Dealing with difficult nurses during clinical

Sunday, September 13, 2015


Hey friends,

As clinicals approach or have already started for you, I want to provide you some ways for dealing with a difficult nurse. As a student, clinicals are exciting. It is finally a time to practice your skills and interact with patients. We expect our nurses to be welcoming and provide us with great learning experiences. We wish that something exciting will happen like on Grey's Anatomy. 

Yet, there are times when your nurse will tell you that they do not want a student or do not allow you to do anything. They might even ignore you or make it impossible for you to stay with them. It is hard to imagine why they would not want to teach us. As nursing students we will soon join the work force alongside them. 

We have all had (or are going to have) a nurse who just does not seem to like us. Maybe we messed up during a procedure or did not know what that medication was given for and now it just seems that as a student we are a bother to them. But before you make any judgments on your nurse, take a breath and realize that you do not know about their life. It is impossible for you to know if they are having family problems, just lost a patient, or have worked for the past three days. Judging them as a person is not going to further your education so just do not do it. Likewise might occur with a nurse. They have their own expectations of what you should and should not know as a student. Clarify with your nurse in the beginning what you can and cannot do. If a procedure arises, inform them that it is your first time, but would like to try with their guidance and assistance.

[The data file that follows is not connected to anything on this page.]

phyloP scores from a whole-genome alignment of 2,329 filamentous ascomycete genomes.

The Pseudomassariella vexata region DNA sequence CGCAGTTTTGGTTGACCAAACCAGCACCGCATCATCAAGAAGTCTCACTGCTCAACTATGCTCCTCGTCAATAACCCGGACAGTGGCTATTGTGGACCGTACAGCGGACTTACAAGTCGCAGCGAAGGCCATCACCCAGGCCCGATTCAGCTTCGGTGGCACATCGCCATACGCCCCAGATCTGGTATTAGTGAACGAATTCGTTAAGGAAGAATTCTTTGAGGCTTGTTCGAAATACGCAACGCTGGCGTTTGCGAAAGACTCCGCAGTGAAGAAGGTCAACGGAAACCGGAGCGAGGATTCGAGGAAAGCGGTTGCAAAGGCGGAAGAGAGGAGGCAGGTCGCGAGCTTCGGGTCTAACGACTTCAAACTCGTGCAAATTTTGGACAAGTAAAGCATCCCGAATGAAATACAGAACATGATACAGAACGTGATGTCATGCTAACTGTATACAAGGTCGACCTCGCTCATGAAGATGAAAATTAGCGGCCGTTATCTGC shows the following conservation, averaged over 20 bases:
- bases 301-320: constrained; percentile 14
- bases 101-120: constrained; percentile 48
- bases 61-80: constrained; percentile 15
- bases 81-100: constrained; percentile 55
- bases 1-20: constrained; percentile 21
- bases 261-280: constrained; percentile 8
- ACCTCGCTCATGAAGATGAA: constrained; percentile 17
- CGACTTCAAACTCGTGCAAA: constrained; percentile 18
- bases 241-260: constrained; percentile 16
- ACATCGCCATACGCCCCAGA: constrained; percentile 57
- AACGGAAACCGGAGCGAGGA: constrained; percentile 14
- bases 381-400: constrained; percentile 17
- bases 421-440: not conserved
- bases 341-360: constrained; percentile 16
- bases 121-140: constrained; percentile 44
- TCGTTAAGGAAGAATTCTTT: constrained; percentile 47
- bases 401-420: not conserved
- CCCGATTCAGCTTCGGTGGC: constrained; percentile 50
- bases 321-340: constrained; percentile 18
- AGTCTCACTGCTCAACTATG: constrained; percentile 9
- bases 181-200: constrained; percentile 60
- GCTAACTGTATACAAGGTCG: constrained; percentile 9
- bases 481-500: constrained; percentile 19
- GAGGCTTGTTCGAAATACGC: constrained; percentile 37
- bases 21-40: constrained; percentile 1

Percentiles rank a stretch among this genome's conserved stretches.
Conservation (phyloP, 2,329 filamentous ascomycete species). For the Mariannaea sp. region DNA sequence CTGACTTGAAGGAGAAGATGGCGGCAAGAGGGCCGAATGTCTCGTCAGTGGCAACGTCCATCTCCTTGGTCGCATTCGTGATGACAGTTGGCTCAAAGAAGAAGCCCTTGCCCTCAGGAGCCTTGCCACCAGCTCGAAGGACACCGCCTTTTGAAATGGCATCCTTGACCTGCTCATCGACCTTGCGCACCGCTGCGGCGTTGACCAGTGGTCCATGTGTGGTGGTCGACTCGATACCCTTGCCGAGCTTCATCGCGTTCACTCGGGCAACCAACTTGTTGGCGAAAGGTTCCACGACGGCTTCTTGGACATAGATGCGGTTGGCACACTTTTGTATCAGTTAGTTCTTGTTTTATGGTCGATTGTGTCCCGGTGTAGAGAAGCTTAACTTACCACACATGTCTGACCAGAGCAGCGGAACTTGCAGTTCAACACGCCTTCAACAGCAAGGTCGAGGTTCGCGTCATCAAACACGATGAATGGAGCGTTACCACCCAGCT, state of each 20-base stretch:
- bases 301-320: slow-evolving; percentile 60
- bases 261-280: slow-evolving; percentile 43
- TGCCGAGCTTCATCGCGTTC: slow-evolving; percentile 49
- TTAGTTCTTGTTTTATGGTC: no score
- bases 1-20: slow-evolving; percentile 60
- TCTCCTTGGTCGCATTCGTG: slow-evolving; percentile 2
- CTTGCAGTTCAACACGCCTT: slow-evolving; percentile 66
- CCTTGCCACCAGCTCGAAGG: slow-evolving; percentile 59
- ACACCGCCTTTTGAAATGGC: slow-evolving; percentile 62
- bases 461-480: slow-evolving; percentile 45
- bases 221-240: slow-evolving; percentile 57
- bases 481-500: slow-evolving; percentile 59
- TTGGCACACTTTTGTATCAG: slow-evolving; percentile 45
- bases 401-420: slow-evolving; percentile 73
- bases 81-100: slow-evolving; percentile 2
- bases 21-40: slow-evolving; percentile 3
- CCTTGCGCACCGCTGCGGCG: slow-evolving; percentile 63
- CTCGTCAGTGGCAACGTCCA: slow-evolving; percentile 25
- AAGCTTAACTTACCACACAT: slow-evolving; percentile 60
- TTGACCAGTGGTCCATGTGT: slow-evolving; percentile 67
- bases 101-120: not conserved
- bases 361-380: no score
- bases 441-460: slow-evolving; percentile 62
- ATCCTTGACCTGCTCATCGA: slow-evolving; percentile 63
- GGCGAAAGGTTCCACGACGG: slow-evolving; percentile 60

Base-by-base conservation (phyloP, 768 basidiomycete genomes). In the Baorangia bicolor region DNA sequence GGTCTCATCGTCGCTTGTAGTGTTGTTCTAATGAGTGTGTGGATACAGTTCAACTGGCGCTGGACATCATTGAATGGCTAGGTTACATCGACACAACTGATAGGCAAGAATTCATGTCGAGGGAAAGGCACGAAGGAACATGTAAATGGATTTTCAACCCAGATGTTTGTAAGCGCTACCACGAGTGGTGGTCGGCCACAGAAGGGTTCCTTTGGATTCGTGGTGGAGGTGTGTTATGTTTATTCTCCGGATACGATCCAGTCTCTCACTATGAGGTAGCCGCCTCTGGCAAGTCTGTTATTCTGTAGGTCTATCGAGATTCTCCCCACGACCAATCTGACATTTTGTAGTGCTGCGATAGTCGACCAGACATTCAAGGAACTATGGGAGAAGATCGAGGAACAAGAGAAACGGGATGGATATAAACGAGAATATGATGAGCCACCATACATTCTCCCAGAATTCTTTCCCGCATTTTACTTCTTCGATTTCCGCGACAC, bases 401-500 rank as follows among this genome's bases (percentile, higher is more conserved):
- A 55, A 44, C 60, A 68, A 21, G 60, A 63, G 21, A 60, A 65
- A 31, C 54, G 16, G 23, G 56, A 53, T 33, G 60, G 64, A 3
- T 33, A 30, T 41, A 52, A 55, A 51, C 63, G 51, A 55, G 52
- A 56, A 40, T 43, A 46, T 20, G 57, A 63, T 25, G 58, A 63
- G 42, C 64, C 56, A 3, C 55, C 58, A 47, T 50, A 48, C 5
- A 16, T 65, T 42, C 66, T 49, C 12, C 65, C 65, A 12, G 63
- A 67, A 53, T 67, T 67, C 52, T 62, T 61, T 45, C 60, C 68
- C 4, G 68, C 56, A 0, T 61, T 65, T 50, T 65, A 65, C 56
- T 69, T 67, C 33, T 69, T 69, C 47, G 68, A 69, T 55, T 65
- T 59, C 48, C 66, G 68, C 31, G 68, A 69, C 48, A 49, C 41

Other times you might have a "lazy" nurse. This is a nurse who does not seem interested in showing you anything or just wants to sit with other nurses and gossip. A good way to overcome a lazy nurse is by coming to clinical with objectives. Let the nurse know what skills you want to practice or come with a list of questions. Some good questions to ask a nurse are their time management skills, how they choose which patient to assess first, or tricks for anything you might be struggling with. 

Overall it is always wise to come to clinical prepared to learn, with an open mind, and have objectives. Objectives help your nurse have direction for the day. At the end of the clinical day remember to thank them for teaching you and allowing you to shadow them. They are not getting paid extra to have you, so really thank them. And remember to not judge your nurse as a person. Focus on your education while demonstrating a professional, respectful relationship. 




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